RHS Hampton Court Palace Garden Festival

Hartley Botanic

We were delighted to be asked to design the stand for Hartley Botanic for this years RHS Hampton Court Flower Show. Having missed a year due to the pandemic, the pressure was on to deliver a stand that inspired visitors and show cased the lovely greenhouses that Hartley have to offer.

Having recently celebrated their 80th birthday, the theme for the stand was 'History and Heritage'. Five greenhouses were to be on the stand (the highest number they've ever had!) and each would represent a different era from the 1950's to modern day.

"Having recently celebrated their 80th birthday, the theme for the stand was 'History and Heritage'"

The Challenges

It's difficult to define the one single biggest challenge: it was well known within the industry that supply issues were pushing plant availability to its limits. Every landscaper and designer reported unprecendented demand which came on top of a bottleneck of imports from Europe thanks to Brexit and Covid.

Add in to the mix that the weather had been wreaking havoc with the flowering seasons (the coldest April in 99 years) with many plants originally several weeks behind. Then suddenly, a flurry of warmer weather saw things catching up. Meanwhile, this left us continuously trying to estimate which plants would be in flower come show week.

There were a variety of obstacles to overcome; not least rabbits eating the cabbages in the middle of the night!

The other major hurdle we faced was time. Normally the shows are a year in the planning; this allows all the details to be carefully considered ahead of the non-negotiable deadline. One of the main aspects that is usually arranged well ahead of time is the planting. There are several specialised nurseriies who will grow plants exclusively for shows. They take on the task of managing the plants to optimise bloom time to coincide with show week. Often this means rushing to protect them in cold weather or chill them during warmer spells. We had three months so the plants we were offered was our only option.

During build up, when we thought the majority of the challenges were behind us, we arrived on site one morning to see a set of prints across the (newly laid) paving....Peter Rabbit and his pals had had a buffet of cabbages and lettuce during the night. Luckily we'd grown plenty!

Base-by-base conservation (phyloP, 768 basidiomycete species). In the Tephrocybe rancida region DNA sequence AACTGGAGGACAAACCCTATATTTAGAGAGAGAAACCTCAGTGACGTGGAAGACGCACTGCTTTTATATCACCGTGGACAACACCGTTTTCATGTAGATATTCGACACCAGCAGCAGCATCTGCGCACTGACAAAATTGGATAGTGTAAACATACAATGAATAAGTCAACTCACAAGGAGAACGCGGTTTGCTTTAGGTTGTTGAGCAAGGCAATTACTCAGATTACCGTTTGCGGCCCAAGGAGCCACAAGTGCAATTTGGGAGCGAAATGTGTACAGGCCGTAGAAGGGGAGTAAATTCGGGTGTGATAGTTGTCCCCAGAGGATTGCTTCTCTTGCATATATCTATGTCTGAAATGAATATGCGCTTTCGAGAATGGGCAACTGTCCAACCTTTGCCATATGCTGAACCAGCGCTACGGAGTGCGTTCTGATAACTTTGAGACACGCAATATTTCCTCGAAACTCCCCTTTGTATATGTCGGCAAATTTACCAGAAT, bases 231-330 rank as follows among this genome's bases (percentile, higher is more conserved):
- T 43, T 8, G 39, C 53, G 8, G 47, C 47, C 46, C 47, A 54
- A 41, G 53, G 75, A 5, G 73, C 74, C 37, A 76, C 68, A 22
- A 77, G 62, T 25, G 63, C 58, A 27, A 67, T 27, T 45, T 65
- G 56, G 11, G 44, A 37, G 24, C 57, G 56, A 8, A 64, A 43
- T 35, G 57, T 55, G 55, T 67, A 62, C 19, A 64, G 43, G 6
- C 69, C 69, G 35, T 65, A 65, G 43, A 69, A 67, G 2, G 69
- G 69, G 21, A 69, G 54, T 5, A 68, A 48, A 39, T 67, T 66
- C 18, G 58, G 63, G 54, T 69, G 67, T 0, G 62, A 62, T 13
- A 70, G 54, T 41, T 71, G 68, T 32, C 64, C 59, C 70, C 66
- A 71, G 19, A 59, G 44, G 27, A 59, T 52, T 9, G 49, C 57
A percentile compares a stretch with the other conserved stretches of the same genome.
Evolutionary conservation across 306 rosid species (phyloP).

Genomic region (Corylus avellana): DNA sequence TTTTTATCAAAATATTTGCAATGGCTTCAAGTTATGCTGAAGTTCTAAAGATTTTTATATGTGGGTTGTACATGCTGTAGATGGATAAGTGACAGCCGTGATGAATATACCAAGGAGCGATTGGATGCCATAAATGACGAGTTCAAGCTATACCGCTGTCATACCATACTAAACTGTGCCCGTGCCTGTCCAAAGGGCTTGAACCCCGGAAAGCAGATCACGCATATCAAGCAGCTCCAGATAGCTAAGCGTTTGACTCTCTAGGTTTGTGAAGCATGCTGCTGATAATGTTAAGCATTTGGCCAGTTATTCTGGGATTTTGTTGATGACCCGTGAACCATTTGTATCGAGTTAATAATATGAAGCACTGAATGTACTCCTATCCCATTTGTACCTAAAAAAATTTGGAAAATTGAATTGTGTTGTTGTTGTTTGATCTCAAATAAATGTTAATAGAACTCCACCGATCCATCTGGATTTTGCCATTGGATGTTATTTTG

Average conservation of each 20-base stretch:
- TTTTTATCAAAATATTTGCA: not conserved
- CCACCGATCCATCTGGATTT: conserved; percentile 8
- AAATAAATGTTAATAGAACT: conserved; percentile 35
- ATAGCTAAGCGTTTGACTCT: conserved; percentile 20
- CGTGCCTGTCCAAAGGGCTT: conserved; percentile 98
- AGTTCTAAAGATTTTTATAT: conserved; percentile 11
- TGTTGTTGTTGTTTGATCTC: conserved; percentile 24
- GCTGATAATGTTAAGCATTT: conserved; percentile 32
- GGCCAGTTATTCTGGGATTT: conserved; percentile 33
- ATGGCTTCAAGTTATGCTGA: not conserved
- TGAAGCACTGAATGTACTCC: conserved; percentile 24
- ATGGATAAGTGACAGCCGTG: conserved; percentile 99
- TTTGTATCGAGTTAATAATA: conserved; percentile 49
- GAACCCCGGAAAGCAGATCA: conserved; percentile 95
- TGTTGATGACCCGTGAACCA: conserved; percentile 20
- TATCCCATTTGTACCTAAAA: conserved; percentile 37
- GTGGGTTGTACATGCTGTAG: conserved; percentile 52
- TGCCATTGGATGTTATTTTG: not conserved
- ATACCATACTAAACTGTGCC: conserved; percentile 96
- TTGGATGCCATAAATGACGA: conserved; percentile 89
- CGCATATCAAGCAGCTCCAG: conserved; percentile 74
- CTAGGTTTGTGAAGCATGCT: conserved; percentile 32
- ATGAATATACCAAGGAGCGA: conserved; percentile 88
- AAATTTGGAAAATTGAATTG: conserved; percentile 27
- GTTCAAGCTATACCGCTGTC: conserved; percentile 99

An aerial shot of the Hartley Botanic stand at Hampton Court Palace Garden Fesitival
An aerial shot of the trade stand at Hampton Court Palace Garden Festival
Hartley Botanic's 'Terrace' greenhouse at the RHS Hampton Court Palace Festival.

 

The Semi-dodecagon greenhouse
Hartley Botanic's Dodecagon representing the 1950's

The Dodecagon

Hartley Botanic actually found this greenhouse in a client's garden! A true test of durability. Representing the 1950's, this greenhouse symbolises post-war Britain; frugal and self sufficient. Vegetables were limited to tomatoes and beans. The planting was all annuals: pelagoniums, celosia, and Heliotrope. We can see the appeal of a more simple time and that straw boater...

Hartley Botanic actually found this greenhouse in a client's garden! A true test of durability.

Outside, potted Hydrangeas sit in Terracotta pots; both very representative of the era.

 

 

 

 

The Wisley 8 Plant house

Representing the 1960's was the Wisley 8; we really enjoyed embracing this era with funky sun glasses and stylish seating. A geranium shelf showed the move away from simplicity. Cactus collections started to appear and the joys of gardening were more fully embraced.

"We really enjoyed embracing this era with funky sun glasses and stylish seating"

Vegetables grown weren't hugely different from the previous decade but variety had increased so cucumbers and a wider variety of beans were on display.

 

The Grow and Store

'The Good Life' was definitely spot on with the 1970s; with the arrival of supermarkets, the need to 'grow your own' decreased. The smaller growing area of this structure reflects that also.

The use of plastics hugely increased as did the choice of planting. Annuals included bedding salvias, busy lizzies and cineraria. Hanging baskets lined with moss were also popular.

The Terrace

This gorgeous greenhouse with a cute front porch, crestings and finials to the roof line, ornate staging and finished in 'Olive Leaf' was dressed to show case the 1990s. We filled it with orchids and an increased selection of vegetables.

A fig tree sat in one corner whilst a table and chairs set of Afternoon Tea was set at the opposite end.

 

We think we could easily lose hours in this structure if it were in our garden!

The Hartley 8 Plant house

We loved this green house! In a trendy black finish, we relished dressing it with sustainable pots and planters largely bamboo based.

A heavily scent from the orange tree filled the strucutre whilst internal planting included new 'bush' tomatoes and a selection of house plants.

Compost was peat free and vegan whilst pots and dressings were supplied from made.com and Sophie Allport. Bee bricks in the plinth of the structure were included also to allow solitary bees a place to nest.

The Plants!

The theme for the planting was warmer colours; this was largely dictated by the limitations mentioned above but we were thrilled with the end result.

The lovely tree shown in the image to the left is Acer cappadocicum 'Aureum' which was underplanted with shade loving plants including Hosta 'Frances Williams', Polystichum setiferum, Geranium nodosum, Astrantia major 'Shaggy' and Erigeron karvinskianus.

The remaining plant list included:

Achillea 'Coronation Gold'

Briza media

Hemerocallis 'Aten'

Hemerocallis lilioasphodelus

Hydrangea 'Madame Emile Mouillere;

Kniphofia 'Bee's Lemon'

Mahonia 'Soft Caress'

 

 

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